Devine: The "recommendations [of the 9/11 commission] regarding the intelligence community -- and specifically the CIA -- are potentially destructive.... The establishment of a national intelligence director and the national counterterrorism center (NCTC) would add a cumbersome bureaucracy without improving performance on the core issue.... [T]he DCI should be given the broad authority to direct the priorities and budgets of the other agencies in the intelligence community."
Allen, Mike, and Walter Pincus. "Bush Backs Creation of Intelligence Director; President Also Supports Counterterrorism Center Proposed by 9/11 Panel." Washington Post, 3 Aug. 2004, A1. [http://www.washingtonpost.com]
On 2 August 2004, "President Bush called on Congress ... to create a national intelligence director and announced that he would build a national counterterrorism center.... Bush's statement embraced the two most significant of the 37 recommendations by the commission that investigated the attacks of Sept. 11, 2001, but with significant limitations. Under his plan, the new intelligence chief would lack the authority over budgets, hiring and firing that the commission had envisioned." See also, Elisabeth Bumiller, "Intelligence Chief Without Power? Support Leaves Questions," New York Times, 3 Aug. 2004.
Dewar, Helen. "Senate Names Intelligence Panel: Frist, Daschle Appoint 22 to Work on 9/11 Recommendations." Washington Post, 25 Aug. 2004, A2. [http://www.washingtonpost.com]
On 24 August 2004, "Senate leaders tapped 22 of the chamber's most powerful members to undertake the highly sensitive task" of reorganizing its intelligence and homeland security operations. The report of the Sept. 11 commission "described congressional oversight of intelligence and counterterrorism operations as 'dysfunctional' and said major changes are needed."
Falkenrath, Richard A. "'The 9/11 Commission Report': A Review Essay." International Security 29 (Winter 2004-2005): 170-190.
Cited in Pillar, I&NS 21.6 (Dec. 2006): 1043/fn.5.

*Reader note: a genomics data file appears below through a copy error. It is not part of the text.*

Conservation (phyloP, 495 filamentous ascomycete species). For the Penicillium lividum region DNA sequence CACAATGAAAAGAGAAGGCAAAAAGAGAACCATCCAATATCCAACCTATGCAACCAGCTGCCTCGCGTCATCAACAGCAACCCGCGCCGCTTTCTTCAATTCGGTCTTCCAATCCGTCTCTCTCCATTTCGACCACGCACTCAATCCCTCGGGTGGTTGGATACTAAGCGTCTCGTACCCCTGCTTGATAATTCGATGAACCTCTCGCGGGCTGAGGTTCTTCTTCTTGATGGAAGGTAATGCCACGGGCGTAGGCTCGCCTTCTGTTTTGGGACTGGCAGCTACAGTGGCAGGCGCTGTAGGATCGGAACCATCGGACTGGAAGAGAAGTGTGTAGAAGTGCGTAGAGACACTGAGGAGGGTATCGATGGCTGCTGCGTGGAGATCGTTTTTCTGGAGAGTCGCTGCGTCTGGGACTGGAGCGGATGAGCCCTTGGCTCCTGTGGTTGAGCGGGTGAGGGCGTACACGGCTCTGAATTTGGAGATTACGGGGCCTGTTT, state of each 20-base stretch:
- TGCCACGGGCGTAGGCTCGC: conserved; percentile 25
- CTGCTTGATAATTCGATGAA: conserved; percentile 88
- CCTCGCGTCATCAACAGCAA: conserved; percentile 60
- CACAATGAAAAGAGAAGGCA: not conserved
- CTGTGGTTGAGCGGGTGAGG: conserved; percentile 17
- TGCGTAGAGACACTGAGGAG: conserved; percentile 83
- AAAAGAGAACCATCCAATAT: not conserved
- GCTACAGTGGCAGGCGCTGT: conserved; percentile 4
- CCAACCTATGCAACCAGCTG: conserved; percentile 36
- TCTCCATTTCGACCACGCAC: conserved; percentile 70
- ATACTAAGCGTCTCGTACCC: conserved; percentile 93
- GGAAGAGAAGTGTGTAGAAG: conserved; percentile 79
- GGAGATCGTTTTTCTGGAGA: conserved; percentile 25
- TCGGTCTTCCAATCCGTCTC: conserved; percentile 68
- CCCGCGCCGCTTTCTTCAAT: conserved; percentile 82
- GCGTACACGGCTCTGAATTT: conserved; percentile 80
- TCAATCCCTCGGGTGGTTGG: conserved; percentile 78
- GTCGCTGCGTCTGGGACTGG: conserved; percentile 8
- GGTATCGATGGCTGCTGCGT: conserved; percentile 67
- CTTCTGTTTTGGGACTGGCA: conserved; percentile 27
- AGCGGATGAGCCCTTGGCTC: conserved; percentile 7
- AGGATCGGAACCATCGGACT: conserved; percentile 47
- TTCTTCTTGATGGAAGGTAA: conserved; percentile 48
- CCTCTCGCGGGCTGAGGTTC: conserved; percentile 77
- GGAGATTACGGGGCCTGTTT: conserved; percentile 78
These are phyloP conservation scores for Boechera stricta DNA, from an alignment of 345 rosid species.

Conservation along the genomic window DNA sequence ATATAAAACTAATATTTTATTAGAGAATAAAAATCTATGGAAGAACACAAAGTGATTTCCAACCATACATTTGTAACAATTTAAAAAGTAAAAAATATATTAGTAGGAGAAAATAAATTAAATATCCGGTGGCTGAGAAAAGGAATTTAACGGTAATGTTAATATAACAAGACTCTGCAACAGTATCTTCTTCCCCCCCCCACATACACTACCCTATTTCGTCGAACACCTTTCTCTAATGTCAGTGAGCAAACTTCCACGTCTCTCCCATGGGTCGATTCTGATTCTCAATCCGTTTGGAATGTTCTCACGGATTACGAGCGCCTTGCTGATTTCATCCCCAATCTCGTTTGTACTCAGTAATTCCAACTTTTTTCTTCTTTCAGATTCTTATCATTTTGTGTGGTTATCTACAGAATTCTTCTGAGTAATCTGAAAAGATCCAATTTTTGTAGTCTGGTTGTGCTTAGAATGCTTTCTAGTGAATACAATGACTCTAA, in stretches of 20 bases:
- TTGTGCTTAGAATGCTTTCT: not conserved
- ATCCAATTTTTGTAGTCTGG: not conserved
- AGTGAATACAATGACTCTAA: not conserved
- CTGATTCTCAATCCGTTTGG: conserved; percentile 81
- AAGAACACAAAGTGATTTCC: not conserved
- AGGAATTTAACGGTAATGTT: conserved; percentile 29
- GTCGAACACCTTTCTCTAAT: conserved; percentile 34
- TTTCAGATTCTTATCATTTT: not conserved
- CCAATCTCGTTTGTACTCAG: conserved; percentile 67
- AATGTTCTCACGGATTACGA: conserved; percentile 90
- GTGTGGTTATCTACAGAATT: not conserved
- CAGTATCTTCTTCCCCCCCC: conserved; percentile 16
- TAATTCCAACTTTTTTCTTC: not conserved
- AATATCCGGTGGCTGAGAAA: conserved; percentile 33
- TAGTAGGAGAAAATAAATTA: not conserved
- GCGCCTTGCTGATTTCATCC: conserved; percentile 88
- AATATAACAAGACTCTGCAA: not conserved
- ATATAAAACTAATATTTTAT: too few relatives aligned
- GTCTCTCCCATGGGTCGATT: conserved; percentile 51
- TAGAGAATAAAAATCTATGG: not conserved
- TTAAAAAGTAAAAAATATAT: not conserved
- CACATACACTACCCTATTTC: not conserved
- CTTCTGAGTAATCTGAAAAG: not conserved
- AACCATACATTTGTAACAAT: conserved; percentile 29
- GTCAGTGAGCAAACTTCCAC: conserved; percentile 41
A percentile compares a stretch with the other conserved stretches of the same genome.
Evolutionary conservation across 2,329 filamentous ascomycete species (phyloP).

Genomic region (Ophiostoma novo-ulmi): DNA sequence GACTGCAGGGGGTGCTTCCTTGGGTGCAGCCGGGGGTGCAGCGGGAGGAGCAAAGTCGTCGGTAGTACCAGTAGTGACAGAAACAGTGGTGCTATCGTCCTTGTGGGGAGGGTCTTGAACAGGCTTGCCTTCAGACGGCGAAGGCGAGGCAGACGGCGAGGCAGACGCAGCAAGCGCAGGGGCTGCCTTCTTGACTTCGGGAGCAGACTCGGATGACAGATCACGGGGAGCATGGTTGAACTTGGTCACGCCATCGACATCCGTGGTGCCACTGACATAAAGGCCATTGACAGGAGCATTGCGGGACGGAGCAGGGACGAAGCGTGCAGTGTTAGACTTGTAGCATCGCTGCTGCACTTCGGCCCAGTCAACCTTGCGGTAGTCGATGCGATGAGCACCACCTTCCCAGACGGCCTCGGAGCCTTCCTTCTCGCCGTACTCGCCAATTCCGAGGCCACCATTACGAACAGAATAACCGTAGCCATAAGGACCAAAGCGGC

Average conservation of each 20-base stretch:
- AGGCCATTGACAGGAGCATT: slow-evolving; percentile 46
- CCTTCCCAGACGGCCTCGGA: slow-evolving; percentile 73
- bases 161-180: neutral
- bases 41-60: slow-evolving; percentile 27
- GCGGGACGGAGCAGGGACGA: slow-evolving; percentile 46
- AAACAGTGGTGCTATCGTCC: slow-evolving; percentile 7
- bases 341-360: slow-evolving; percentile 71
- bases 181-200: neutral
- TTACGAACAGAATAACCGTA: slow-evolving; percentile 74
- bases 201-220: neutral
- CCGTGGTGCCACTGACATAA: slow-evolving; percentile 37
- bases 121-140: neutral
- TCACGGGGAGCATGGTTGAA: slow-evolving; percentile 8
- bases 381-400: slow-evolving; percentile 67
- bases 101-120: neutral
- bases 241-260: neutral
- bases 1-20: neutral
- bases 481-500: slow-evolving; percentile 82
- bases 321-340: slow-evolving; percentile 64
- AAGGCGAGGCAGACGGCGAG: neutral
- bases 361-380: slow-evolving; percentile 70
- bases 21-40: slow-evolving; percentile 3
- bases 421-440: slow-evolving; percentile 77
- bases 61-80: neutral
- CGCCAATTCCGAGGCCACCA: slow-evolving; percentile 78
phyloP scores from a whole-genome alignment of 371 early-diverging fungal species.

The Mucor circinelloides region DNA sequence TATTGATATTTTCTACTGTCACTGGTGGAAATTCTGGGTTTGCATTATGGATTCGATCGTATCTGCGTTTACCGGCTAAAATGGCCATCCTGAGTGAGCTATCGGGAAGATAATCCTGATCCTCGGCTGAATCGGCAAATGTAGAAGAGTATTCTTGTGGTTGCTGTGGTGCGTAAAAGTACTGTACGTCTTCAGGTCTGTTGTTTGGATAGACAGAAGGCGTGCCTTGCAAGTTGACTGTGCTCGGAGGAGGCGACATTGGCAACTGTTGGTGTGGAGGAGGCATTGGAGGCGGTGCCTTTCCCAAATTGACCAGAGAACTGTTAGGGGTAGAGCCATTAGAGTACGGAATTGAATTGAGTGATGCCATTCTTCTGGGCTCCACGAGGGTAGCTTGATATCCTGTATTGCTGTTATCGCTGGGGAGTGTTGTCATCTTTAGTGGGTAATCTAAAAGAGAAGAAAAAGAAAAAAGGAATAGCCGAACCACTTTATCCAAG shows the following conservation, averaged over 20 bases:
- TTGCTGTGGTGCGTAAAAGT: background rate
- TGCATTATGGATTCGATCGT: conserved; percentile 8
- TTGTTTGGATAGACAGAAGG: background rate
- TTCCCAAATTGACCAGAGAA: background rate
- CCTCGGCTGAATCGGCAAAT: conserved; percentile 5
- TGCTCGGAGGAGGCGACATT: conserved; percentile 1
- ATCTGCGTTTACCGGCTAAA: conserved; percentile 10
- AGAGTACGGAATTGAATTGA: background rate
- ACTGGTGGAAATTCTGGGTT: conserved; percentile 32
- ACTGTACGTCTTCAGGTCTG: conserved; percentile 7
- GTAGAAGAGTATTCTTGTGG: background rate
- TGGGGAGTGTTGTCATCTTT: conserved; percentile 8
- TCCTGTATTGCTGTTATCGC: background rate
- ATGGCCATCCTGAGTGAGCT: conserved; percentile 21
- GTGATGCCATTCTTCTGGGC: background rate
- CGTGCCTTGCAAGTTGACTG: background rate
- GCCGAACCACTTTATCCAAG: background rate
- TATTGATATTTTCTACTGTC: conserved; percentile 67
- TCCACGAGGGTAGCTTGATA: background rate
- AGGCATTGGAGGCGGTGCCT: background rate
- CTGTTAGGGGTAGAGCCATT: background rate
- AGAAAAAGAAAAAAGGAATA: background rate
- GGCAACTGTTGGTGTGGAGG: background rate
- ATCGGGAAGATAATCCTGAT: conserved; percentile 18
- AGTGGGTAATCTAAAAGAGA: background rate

Miller, Leslie. "Revised Sept. 11 Panel Report Released." Associated Press, 13 Sep. 2005. [http://www.washingtonpost.com]
On 13 September 2005, "[a] new version of the Sept. 11 commission's report ... was released ... with recently declassified information about terrorist threats and holes in airport security before the attacks. At the request of the Sept. 11 commissioners, the Bush administration declassified much, but not all, of the material it had blacked out before turning the report over to the National Archives in January."
Pillar, Paul R. "Good Literature and Bad History: The 9/11 Commission's Tale of Strategic Intelligence." Intelligence and National Security 21, no. 6 (Dec. 2006): 1022-1044.
Clark comment: There are only a few articles among the many dealing with diverse aspects of intelligence that I wish I had written. This is one of them.
Pillar calls the 9/11 Commission's report a "detailed and well-crafted account of the terrorist plot" behind the 9/11 attacks. However, he views "other parts of the account" as "not only wrong but willfully wrong." In addition, there were and are "serious flaws in the commission's reorganization plan" for U.S. intelligence.
As it related to the performance of the intelligence community, the commission's report "was advocacy of a particular proposal, and an effort to manipulate public opinion in support of that proposal." There were "a large number of factual errors and omissions in the commission staff's draft statement on intelligence." Although the intelligence community had the opportunity to point out those mistakes, the corrections were largely ignored; and "[m]ost of the errors in the staff statement on intelligence were repeated in the report." In contrast, the Silberman-Robb Commission (WMD Commission) was much more willing to listen to and heed "the observations of officers who were not only experts on the events and subject matter at hand but also at least as committed as anyone else to trying to make intelligence better."